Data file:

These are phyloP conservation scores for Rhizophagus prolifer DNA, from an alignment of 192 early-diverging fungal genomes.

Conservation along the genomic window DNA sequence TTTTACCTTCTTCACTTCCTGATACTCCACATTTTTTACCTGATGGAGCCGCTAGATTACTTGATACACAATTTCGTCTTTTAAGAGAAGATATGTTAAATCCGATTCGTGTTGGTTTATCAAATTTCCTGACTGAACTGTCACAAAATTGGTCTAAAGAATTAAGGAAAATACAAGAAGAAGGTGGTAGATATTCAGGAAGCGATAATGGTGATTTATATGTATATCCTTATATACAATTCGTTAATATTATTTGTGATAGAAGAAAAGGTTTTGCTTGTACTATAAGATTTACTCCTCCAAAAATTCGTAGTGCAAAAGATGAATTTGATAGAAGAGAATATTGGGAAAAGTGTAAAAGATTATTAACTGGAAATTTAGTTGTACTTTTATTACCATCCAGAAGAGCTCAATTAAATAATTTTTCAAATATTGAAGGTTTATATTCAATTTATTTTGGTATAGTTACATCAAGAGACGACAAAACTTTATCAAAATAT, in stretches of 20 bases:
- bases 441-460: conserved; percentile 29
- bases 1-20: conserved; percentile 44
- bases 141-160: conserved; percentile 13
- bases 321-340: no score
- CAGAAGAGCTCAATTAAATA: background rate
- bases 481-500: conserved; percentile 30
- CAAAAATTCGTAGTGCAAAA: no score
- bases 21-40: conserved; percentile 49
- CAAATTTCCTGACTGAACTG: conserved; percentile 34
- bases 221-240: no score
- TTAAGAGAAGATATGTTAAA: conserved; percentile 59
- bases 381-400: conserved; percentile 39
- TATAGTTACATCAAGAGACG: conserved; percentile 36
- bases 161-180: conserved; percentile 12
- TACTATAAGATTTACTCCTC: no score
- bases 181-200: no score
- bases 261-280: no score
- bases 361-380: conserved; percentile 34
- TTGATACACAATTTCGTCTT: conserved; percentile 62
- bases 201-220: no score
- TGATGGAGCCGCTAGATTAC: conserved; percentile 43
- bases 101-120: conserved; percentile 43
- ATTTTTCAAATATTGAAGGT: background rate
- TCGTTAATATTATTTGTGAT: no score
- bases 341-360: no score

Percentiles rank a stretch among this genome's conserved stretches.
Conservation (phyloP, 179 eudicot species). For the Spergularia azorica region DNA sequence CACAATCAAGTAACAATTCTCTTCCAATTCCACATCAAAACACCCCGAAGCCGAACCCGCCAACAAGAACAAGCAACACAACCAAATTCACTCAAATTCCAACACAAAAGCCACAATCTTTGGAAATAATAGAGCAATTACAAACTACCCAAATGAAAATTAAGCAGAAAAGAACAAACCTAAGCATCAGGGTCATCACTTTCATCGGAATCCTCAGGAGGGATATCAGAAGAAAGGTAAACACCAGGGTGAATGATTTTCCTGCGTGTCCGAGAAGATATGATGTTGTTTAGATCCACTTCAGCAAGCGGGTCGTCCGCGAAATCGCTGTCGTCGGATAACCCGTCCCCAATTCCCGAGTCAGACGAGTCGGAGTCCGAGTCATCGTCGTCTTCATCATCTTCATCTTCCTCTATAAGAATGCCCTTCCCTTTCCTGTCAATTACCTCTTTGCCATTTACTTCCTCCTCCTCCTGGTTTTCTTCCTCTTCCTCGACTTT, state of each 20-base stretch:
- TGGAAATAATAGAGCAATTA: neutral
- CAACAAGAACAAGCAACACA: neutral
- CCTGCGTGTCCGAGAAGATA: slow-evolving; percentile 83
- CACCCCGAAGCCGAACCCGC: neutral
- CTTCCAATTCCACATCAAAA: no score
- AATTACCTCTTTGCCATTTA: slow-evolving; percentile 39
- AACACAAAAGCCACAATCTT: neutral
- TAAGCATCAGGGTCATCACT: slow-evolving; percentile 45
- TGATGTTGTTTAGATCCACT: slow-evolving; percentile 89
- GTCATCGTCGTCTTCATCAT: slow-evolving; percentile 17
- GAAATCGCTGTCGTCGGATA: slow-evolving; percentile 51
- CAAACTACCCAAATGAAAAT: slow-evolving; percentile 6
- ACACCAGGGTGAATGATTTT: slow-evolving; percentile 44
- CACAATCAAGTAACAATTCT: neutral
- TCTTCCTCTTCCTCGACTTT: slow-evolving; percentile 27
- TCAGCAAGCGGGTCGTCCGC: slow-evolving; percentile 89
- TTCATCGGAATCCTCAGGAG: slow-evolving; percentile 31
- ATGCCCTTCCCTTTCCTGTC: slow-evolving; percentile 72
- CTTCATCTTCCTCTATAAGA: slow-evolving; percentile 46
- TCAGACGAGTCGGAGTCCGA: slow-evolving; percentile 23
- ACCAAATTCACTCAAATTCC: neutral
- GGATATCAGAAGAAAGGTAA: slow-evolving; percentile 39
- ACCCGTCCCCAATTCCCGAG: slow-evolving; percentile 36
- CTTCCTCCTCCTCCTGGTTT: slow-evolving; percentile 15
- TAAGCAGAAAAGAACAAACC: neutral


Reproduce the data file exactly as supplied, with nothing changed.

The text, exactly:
These are phyloP conservation scores for Rhizophagus prolifer DNA, from an alignment of 192 early-diverging fungal genomes.

Conservation along the genomic window DNA sequence TTTTACCTTCTTCACTTCCTGATACTCCACATTTTTTACCTGATGGAGCCGCTAGATTACTTGATACACAATTTCGTCTTTTAAGAGAAGATATGTTAAATCCGATTCGTGTTGGTTTATCAAATTTCCTGACTGAACTGTCACAAAATTGGTCTAAAGAATTAAGGAAAATACAAGAAGAAGGTGGTAGATATTCAGGAAGCGATAATGGTGATTTATATGTATATCCTTATATACAATTCGTTAATATTATTTGTGATAGAAGAAAAGGTTTTGCTTGTACTATAAGATTTACTCCTCCAAAAATTCGTAGTGCAAAAGATGAATTTGATAGAAGAGAATATTGGGAAAAGTGTAAAAGATTATTAACTGGAAATTTAGTTGTACTTTTATTACCATCCAGAAGAGCTCAATTAAATAATTTTTCAAATATTGAAGGTTTATATTCAATTTATTTTGGTATAGTTACATCAAGAGACGACAAAACTTTATCAAAATAT, in stretches of 20 bases:
- bases 441-460: conserved; percentile 29
- bases 1-20: conserved; percentile 44
- bases 141-160: conserved; percentile 13
- bases 321-340: no score
- CAGAAGAGCTCAATTAAATA: background rate
- bases 481-500: conserved; percentile 30
- CAAAAATTCGTAGTGCAAAA: no score
- bases 21-40: conserved; percentile 49
- CAAATTTCCTGACTGAACTG: conserved; percentile 34
- bases 221-240: no score
- TTAAGAGAAGATATGTTAAA: conserved; percentile 59
- bases 381-400: conserved; percentile 39
- TATAGTTACATCAAGAGACG: conserved; percentile 36
- bases 161-180: conserved; percentile 12
- TACTATAAGATTTACTCCTC: no score
- bases 181-200: no score
- bases 261-280: no score
- bases 361-380: conserved; percentile 34
- TTGATACACAATTTCGTCTT: conserved; percentile 62
- bases 201-220: no score
- TGATGGAGCCGCTAGATTAC: conserved; percentile 43
- bases 101-120: conserved; percentile 43
- ATTTTTCAAATATTGAAGGT: background rate
- TCGTTAATATTATTTGTGAT: no score
- bases 341-360: no score

Percentiles rank a stretch among this genome's conserved stretches.
Conservation (phyloP, 179 eudicot species). For the Spergularia azorica region DNA sequence CACAATCAAGTAACAATTCTCTTCCAATTCCACATCAAAACACCCCGAAGCCGAACCCGCCAACAAGAACAAGCAACACAACCAAATTCACTCAAATTCCAACACAAAAGCCACAATCTTTGGAAATAATAGAGCAATTACAAACTACCCAAATGAAAATTAAGCAGAAAAGAACAAACCTAAGCATCAGGGTCATCACTTTCATCGGAATCCTCAGGAGGGATATCAGAAGAAAGGTAAACACCAGGGTGAATGATTTTCCTGCGTGTCCGAGAAGATATGATGTTGTTTAGATCCACTTCAGCAAGCGGGTCGTCCGCGAAATCGCTGTCGTCGGATAACCCGTCCCCAATTCCCGAGTCAGACGAGTCGGAGTCCGAGTCATCGTCGTCTTCATCATCTTCATCTTCCTCTATAAGAATGCCCTTCCCTTTCCTGTCAATTACCTCTTTGCCATTTACTTCCTCCTCCTCCTGGTTTTCTTCCTCTTCCTCGACTTT, state of each 20-base stretch:
- TGGAAATAATAGAGCAATTA: neutral
- CAACAAGAACAAGCAACACA: neutral
- CCTGCGTGTCCGAGAAGATA: slow-evolving; percentile 83
- CACCCCGAAGCCGAACCCGC: neutral
- CTTCCAATTCCACATCAAAA: no score
- AATTACCTCTTTGCCATTTA: slow-evolving; percentile 39
- AACACAAAAGCCACAATCTT: neutral
- TAAGCATCAGGGTCATCACT: slow-evolving; percentile 45
- TGATGTTGTTTAGATCCACT: slow-evolving; percentile 89
- GTCATCGTCGTCTTCATCAT: slow-evolving; percentile 17
- GAAATCGCTGTCGTCGGATA: slow-evolving; percentile 51
- CAAACTACCCAAATGAAAAT: slow-evolving; percentile 6
- ACACCAGGGTGAATGATTTT: slow-evolving; percentile 44
- CACAATCAAGTAACAATTCT: neutral
- TCTTCCTCTTCCTCGACTTT: slow-evolving; percentile 27
- TCAGCAAGCGGGTCGTCCGC: slow-evolving; percentile 89
- TTCATCGGAATCCTCAGGAG: slow-evolving; percentile 31
- ATGCCCTTCCCTTTCCTGTC: slow-evolving; percentile 72
- CTTCATCTTCCTCTATAAGA: slow-evolving; percentile 46
- TCAGACGAGTCGGAGTCCGA: slow-evolving; percentile 23
- ACCAAATTCACTCAAATTCC: neutral
- GGATATCAGAAGAAAGGTAA: slow-evolving; percentile 39
- ACCCGTCCCCAATTCCCGAG: slow-evolving; percentile 36
- CTTCCTCCTCCTCCTGGTTT: slow-evolving; percentile 15
- TAAGCAGAAAAGAACAAACC: neutral